Scientists detect early Alzheimer’s disease with a single brain scan

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An MRI of a human head. (Image courtesy of Pixabay)

(CN) — British scientists announced on Monday that they have developed a machine learning algorithm capable of determining, with 98% accuracy, whether a patient has Alzheimer’s disease by examining a single brain scan.

“Waiting for a diagnosis can be a horrific experience for patients and their families. If we could reduce the waiting time, simplify the diagnostic process and reduce some of the uncertainty, that would help a lot,” said Eric Aboagye, professor of cancer pharmacology at Imperial College London and lead researcher of the study, in a press release.

Many tests are used to diagnose Alzheimer’s disease, a type of dementia that kills brain cells and damages their connection, including brain scans done with a magnetic resonance imaging (MRI) machine.

“Although neuroradiologists already interpret MRI scans to help diagnose Alzheimer’s disease, some features of the scans are likely not visible even to specialists,” said neurologist Paresh Mahotra, a researcher at the Department of brain sciences from ImperialCollege London, in the statement. . “Using an algorithm that can pick out the texture and subtle structural features of the brain that are affected by Alzheimer’s disease could really improve the information we can get from standard imaging techniques.”

The novelty of the Aboagye team’s approach lies in the adaptation of methods that have been developed to classify cancerous tumors on MRI scans of more than 400 patients with both early and early-stage Alzheimer’s disease. late-stage, healthy brains as well as patients with Parkinson’s disease and other neurological conditions.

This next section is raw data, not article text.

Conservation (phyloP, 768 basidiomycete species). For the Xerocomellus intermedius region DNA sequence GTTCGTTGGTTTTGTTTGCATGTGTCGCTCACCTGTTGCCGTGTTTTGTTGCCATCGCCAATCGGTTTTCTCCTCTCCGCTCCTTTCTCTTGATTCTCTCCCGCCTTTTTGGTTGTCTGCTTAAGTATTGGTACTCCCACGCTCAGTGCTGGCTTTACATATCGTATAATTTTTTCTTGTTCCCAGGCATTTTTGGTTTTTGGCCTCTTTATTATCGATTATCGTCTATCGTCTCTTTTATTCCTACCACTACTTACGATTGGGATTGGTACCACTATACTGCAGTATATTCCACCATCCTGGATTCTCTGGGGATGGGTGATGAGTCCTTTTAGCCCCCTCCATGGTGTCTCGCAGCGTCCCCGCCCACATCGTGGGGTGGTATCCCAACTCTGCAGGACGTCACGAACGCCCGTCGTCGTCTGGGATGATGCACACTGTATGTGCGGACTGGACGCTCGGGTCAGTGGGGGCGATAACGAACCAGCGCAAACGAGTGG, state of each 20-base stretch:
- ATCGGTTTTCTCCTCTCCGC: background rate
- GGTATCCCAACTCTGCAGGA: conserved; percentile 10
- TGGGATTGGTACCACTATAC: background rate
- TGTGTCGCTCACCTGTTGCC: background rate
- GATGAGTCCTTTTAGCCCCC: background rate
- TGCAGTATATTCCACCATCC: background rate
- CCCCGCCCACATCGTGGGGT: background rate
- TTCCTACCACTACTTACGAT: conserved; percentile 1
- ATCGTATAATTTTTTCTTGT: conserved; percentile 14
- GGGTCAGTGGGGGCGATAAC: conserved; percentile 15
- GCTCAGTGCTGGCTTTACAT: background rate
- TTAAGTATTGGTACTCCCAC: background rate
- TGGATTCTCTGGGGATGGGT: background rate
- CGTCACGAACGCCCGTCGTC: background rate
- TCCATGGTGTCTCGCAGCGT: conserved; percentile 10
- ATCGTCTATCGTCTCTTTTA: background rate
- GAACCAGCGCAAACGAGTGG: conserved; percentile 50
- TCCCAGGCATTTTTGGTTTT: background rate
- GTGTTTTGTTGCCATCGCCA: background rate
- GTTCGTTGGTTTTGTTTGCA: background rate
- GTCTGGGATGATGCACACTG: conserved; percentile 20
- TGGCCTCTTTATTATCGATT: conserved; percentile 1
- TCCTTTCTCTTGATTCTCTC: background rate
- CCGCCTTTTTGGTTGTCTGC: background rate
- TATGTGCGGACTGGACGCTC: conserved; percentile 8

The data was provided by the Alzheimer’s Disease Neuroimaging Initiative, a multi-site cooperative study that aims to improve Alzheimer’s disease research. The algorithm examined each brain in terms of 115 regions, rating each according to characteristics such as size, shape and texture.

The team ‘trained’ the algorithm using these scans as inputs, teaching it the difference between regions and features that indicate Alzheimer’s disease and features that do not indicate the presence of Alzheimer’s disease. Alzheimers. By teaching it to distinguish signs of Alzheimer’s disease from red herrings, the algorithm became able to make predictions when presented with new data.

Patients who were simultaneously being tested for Alzheimer’s disease at Imperial College Healthcare NHS Trust in London, England, also offered their scans as data for research. The scientists’ new approach was able to accurately predict whether or not a patient’s CT scan showed Alzheimer’s disease in 98% of cases, and was even able to distinguish between early and late stage Alzheimer’s disease. Alzheimer’s disease in 79% of patients.

The researchers tout the simplicity of their technique and claim that it helps identify Alzheimer’s disease early in its development.

“Currently, no other simple, widely available method can predict Alzheimer’s disease with this level of accuracy, so our research is an important step forward,” Aboagye said. “Many patients who present with Alzheimer’s disease to memory clinics also have other neurological disorders, but even within this group, our system could distinguish patients with Alzheimer’s disease from those who had none.”

Early diagnoses are difficult to make with traditional methods, and although there is no cure for the disease – although new treatments, even vaccines, can reverse some of its consequences – patients warned early are better off. able to receive support, prepare their loved ones and plan the rest of their lives with the condition in mind.

“Our new approach could also identify patients at an early stage for clinical trials of new drug treatments or lifestyle changes, which is currently very difficult to do,” Aboagye continued.

The team’s algorithm also used regions of the brain that had not been examined before to diagnose the disease. The cerebellum, which coordinates physical activity, and the ventral diencephalon, which figures in sight and hearing, are two such regions.

Aboagye’s research, published Monday in the peer-reviewed open-access journal Communication Medicinewas funded by a division of the UK’s National Institute for Health and Care Research Centre.

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